Lack of support from the family is a main source of discouragement. In Turkey, even though women have a work before getting married, they tend to quit their jobs after being married or having child.
3.d- Labor Market Conditions
The labor market in Turkey is more flexible today but has not reached the desired level. Temporary, part-time or work-at-home type of works are not built-in the labor market or social security system yet.
Gender segregation in the labor market, meaning separating those deemed “women’s work” and “men’s work”, has continued to increase the concentration of women in particular sectors and professions. (KEIG 2013) Women have continued to primarily work in services sector, in labor intensive manufacturing sectors and agriculture. Gender segregation has also been observed in promotions and work sharing.
KEÄ°G. (2013). Women’s Labor and Employment in Turkey: Problem Areas and Policy Suggestions II. Women’s Labor and Employment
Furthermore, pressure of large number of unemployed men, existence of informal economy and possibility of quitting due to family reasons keep the price of female labor low.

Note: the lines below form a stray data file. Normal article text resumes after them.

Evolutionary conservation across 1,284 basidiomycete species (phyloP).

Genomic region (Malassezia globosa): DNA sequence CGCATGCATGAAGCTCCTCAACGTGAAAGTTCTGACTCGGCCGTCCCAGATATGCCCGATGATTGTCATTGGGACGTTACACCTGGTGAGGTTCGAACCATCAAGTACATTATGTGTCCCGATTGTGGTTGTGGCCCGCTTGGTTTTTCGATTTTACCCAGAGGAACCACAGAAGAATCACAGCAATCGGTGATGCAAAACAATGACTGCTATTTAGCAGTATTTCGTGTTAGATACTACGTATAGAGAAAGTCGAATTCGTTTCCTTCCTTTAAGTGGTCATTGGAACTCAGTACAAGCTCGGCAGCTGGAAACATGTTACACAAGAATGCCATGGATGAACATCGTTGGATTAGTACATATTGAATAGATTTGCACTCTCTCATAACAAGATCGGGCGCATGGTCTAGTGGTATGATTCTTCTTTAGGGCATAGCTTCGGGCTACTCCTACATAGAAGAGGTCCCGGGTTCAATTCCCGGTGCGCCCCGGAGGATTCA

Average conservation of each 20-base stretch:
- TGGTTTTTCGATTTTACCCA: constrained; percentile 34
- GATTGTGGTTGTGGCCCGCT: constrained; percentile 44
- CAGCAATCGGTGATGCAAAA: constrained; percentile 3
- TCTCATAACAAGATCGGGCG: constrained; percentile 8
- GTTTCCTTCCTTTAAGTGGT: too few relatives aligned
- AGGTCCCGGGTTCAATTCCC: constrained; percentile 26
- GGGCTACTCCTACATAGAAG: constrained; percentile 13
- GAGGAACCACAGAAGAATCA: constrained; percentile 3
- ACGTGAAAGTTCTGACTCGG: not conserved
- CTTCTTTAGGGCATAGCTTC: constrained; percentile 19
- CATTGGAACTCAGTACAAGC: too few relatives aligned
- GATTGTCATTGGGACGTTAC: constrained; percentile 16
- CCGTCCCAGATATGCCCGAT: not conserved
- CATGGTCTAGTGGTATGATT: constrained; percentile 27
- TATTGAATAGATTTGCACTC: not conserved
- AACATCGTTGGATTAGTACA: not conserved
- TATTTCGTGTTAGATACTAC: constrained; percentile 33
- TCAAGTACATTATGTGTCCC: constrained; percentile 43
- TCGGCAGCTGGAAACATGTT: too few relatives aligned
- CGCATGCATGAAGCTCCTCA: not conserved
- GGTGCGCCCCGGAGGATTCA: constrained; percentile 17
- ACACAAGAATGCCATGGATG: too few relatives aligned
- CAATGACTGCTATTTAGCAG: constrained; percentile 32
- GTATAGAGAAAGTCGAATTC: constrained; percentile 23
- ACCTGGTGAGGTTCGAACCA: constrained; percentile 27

3.e- Access to Finance
The World Bank and OECD prepared a progress report to G20 about women and finance (2013). As the report states: “Women are less included in the formal financial sector than men, especially in developing economies, even after controlling for individual characteristics like income, education, and age.”
The report classifies the constraints to women’s financial inclusion as demand-side and supply-side barriers. On the demand-side; low levels of financial literacy and capability, time and mobility constraints, poor access to information and networks, cultural and gender norms, limited access to education, employment and entrepreneurship are listed. Supply-side barriers are; legal and regulatory barriers, financial infrastructure weaknesses, gender biases in financial institutions’ practices and finally financial products, marketing and delivery that are not gender sensitive.
A recent report made public by the European Parliament points out that finance providers hesitate because of the following reasons:
• Women tend to set up businesses that are female-dominated and these markets perceived to have low growth potential,
• Women tend to ask for smaller amounts and longer terms which mean lower returns,
• Women have less business experience than men.